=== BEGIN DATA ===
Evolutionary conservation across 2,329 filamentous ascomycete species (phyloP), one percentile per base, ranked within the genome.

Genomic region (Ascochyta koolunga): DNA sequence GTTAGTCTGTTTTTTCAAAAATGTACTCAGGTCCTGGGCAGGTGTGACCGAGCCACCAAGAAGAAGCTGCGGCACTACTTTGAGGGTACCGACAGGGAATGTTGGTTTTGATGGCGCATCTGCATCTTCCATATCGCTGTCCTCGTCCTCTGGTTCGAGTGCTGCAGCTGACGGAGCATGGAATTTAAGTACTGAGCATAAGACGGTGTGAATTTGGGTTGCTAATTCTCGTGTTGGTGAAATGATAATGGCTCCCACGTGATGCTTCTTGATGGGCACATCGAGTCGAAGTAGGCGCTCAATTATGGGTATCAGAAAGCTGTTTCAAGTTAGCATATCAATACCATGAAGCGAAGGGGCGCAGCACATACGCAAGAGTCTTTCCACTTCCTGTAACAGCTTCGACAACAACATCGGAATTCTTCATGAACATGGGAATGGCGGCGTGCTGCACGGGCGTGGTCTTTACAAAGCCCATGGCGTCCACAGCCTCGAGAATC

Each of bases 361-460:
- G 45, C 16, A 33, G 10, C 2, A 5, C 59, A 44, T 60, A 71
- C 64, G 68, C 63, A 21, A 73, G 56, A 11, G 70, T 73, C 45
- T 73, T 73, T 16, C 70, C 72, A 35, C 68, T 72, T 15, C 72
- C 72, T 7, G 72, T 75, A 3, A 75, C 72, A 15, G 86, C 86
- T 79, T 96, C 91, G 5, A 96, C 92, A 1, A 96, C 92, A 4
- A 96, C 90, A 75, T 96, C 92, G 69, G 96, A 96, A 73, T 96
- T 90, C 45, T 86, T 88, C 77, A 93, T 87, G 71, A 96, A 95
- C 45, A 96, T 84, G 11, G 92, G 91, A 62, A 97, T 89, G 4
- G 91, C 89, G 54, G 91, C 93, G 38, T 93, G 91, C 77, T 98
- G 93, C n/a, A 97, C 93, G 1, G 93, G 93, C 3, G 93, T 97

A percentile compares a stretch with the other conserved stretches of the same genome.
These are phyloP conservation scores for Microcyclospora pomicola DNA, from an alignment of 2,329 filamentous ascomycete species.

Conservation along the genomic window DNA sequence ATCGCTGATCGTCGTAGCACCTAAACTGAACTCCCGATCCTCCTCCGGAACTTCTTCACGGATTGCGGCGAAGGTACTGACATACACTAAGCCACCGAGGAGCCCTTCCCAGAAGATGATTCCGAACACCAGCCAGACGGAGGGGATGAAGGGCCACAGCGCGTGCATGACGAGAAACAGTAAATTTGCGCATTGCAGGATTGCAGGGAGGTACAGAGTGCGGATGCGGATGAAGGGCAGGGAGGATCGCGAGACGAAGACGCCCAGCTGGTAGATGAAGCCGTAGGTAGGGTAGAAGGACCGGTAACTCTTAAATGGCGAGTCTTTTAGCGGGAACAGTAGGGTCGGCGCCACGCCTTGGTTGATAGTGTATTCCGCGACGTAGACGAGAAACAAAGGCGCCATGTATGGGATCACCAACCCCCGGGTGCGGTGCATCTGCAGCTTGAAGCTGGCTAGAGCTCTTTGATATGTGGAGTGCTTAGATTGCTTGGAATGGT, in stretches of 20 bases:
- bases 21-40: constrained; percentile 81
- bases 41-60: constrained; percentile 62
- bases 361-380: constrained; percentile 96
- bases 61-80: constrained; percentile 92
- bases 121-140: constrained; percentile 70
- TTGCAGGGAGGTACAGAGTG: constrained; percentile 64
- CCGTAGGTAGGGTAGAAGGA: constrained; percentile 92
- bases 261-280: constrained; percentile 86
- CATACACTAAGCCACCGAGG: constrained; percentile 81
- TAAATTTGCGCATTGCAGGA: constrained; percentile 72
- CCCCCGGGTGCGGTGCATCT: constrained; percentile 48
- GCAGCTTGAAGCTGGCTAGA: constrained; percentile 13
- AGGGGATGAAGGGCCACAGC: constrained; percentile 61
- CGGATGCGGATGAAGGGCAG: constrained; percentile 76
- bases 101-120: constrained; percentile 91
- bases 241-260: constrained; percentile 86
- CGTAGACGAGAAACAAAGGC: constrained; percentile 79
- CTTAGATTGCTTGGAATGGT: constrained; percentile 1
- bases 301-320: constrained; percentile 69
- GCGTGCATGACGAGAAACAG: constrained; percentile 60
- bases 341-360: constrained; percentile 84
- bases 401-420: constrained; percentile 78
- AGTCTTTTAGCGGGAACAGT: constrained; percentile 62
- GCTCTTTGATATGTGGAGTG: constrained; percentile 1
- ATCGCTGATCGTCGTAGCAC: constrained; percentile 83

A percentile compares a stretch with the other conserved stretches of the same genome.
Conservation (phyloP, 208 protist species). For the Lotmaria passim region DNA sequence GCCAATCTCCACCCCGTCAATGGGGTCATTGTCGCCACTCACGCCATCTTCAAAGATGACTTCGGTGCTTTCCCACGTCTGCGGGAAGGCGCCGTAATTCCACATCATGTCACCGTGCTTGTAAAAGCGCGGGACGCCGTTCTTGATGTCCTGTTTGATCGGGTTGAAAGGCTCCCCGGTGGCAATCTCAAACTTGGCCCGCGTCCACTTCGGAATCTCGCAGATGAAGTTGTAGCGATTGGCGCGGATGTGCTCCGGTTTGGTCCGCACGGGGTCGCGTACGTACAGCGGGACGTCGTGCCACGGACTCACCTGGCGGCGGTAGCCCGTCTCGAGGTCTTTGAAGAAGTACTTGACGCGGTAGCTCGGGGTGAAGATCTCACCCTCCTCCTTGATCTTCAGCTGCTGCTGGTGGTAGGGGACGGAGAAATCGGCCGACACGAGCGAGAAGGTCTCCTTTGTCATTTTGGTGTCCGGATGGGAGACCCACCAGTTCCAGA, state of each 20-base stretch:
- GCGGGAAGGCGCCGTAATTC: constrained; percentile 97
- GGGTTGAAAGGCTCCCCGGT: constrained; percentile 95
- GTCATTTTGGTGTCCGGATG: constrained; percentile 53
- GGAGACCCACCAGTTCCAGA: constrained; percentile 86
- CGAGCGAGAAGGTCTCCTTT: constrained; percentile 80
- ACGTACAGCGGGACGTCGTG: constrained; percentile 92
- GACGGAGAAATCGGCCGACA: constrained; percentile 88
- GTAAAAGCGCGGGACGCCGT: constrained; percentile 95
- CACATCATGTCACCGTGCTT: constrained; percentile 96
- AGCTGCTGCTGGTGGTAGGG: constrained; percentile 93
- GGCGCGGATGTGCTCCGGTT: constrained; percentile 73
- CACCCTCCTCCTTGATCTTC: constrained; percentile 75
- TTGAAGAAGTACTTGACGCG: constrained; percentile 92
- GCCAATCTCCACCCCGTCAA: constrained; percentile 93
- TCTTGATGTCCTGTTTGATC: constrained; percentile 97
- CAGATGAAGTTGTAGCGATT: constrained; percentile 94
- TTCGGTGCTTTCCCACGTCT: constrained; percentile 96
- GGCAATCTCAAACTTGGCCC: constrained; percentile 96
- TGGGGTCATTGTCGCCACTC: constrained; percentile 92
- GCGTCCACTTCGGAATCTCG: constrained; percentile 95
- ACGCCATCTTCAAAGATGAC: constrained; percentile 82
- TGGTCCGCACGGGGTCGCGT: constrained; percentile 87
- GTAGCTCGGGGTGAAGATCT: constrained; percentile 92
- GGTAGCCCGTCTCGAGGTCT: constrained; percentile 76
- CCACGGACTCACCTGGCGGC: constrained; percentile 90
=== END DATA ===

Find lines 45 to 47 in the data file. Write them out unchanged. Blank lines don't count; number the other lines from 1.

- GGGTTGAAAGGCTCCCCGGT: constrained; percentile 95
- GTCATTTTGGTGTCCGGATG: constrained; percentile 53
- GGAGACCCACCAGTTCCAGA: constrained; percentile 86